I suspect the old school advocates don't feel the same way about aircraft, or do you?
Perhaps if we ever reach the point when a private individual can purchase a $350K airplane, and immediately begin flying it without any demonstration of prior experience or competence whatsoever, then such analogies between aviation and recreational boating might have a bit more validity... Hopefully, it will never come to that, nor hopefully will I ever wind up in an airplane being flown by someone with a level of flying experience equivalent to a sailor who has never docked a boat without resorting to the use of a joystick docking system... (grin)
Funny, but I've never considered myself to be an "old school advocate"... Some might be surprised at the amount of 'gadgets' I have on my own boat, and certainly when I'm delivering a motor yacht with both bow and stern thrusters, for example, I will make use of them all... Perhaps I've simply been extremely unlucky over the years, but my experience has led me to distrust the needless complexity that is becoming increasingly commonplace on today's boats.
So if Joystick use is seamanship in ships with hundreds of thousands of tons of Oil, or cargo, or passengers why shouldn't it be the same for a Jeanneau 45????
Well, perhaps the fact that a Jeanneau 45 can be easily docked by any reasonably competent skipper using the boat's conventional propulsion and steering system alone, but a 1,000 foot cruise ship displacing 150,000 tons - well, not so much...
And then, there's this:
I have a marina neighbor with a Jeanneau that has it. Five of six (serious) rounds of "fixes" and adds of batteries, bigger alternator, hardware, software, etc. -- it still "locks-up" at the worst times. UFB.
However if the computer joystick thingo blows up the Captain can not and will not attempt the same maneuvers by direct command.
Is that supposed to be a compelling argument for introducing such a complex system into small, easily managed vessels that are sailed for pleasure?
He will have to wait outside port, or wait in port until the gizmo is fixed by an expensive Gizmo Fixer.
Again, is that supposed to support the argument in favor of Expensive Gizmos?
I suppose that's fine for those who sail from one marina to the next, never beyond the reach of Sea-Tow, or always in close proximity to their Authorized Dealers/Service Centers...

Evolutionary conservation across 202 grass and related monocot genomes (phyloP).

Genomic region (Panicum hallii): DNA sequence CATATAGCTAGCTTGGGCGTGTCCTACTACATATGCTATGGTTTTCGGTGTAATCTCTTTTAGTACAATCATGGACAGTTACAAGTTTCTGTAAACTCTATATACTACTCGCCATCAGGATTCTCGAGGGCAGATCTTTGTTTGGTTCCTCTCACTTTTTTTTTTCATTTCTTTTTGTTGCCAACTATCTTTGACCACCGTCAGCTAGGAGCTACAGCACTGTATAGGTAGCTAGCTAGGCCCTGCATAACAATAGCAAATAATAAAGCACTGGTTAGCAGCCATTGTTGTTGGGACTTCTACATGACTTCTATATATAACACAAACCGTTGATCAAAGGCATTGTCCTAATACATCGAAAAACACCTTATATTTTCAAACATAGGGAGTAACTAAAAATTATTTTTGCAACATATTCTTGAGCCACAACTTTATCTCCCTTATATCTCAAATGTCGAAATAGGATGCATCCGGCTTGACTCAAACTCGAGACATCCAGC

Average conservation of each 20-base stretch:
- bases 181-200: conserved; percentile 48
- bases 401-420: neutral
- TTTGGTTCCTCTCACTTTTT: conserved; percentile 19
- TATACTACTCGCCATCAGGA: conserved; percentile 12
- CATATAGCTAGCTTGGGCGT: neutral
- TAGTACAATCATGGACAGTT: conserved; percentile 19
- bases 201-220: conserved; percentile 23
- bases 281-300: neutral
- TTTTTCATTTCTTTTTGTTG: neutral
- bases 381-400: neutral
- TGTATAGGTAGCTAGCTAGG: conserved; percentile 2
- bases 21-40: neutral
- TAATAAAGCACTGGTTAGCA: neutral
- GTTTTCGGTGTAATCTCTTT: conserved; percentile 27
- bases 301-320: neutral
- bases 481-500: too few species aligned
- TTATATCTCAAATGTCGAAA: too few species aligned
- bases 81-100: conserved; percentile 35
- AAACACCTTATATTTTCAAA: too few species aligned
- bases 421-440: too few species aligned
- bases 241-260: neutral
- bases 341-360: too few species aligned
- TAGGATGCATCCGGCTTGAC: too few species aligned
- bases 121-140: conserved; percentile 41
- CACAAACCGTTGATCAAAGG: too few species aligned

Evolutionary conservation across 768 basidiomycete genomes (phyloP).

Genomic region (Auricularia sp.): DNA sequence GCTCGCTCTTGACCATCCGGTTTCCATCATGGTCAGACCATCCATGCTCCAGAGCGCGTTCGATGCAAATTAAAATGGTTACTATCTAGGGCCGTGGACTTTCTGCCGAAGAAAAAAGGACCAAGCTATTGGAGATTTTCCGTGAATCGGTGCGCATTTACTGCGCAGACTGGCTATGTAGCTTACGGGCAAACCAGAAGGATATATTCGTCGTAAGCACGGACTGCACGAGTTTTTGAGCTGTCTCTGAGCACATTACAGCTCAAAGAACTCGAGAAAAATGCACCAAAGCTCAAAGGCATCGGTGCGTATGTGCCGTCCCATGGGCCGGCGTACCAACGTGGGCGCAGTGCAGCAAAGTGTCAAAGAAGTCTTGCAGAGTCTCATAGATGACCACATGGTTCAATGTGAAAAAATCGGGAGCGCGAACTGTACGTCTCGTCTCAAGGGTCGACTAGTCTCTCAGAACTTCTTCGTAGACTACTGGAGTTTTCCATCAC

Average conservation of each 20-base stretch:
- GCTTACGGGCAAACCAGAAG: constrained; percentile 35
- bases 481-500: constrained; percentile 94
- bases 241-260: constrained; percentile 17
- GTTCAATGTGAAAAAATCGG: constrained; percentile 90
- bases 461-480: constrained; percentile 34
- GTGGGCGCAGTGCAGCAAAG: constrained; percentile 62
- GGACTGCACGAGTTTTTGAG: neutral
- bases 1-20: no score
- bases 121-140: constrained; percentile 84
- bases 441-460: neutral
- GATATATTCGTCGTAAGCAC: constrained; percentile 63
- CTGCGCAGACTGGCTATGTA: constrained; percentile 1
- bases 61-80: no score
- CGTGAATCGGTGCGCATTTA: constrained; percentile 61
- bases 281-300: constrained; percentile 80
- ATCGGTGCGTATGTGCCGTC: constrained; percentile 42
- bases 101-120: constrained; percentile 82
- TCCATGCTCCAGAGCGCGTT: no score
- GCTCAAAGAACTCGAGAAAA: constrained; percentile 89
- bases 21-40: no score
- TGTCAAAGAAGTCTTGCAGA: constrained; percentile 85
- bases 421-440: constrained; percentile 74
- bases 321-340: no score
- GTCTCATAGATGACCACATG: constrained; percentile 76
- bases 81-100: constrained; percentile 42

But, good luck getting your friendly neighborhood Jeanneau Joystick Repairman to make a service call to a place like Baracoa, Cuba, for example...
One definition of Seamanship, to me, involves the continual consideration of the matters posed by the question "What If?" Perhaps the most egregious breach of seamanship by Captain Walbridge of the BOUNTY was his refusal to honestly consider what his Plan B would be in the likely event of a failure of the generators that powered the continual running of the pumps required to keep that pig afloat...
In my view, any crew who puts to sea in a small boat, should have the capability of either completing the voyage, or returning to port safely, in the event of a complete power failure... Those who choose to sail boats whose basic operation is so heavily dependent upon such a complex system, and ignore the value of a KISS approach in favor of convenience, might someday pay the price...
Detachable helm wheels too. Just have one in the lazarette in case of emergency, but the rest of the time you just have the joystick and auto pilot and have a clearer cockpit space.
Hmmm, I wonder how effectively something like weather helm would be felt through a joystick?
What's to prevent you from removing your wheel now, when running on autopilot? Other than the fact that a costly, gear-busting accidental jibe might some day be averted by a quick hand on the wheel, should your autopilot or joystick suddenly decide to filp out?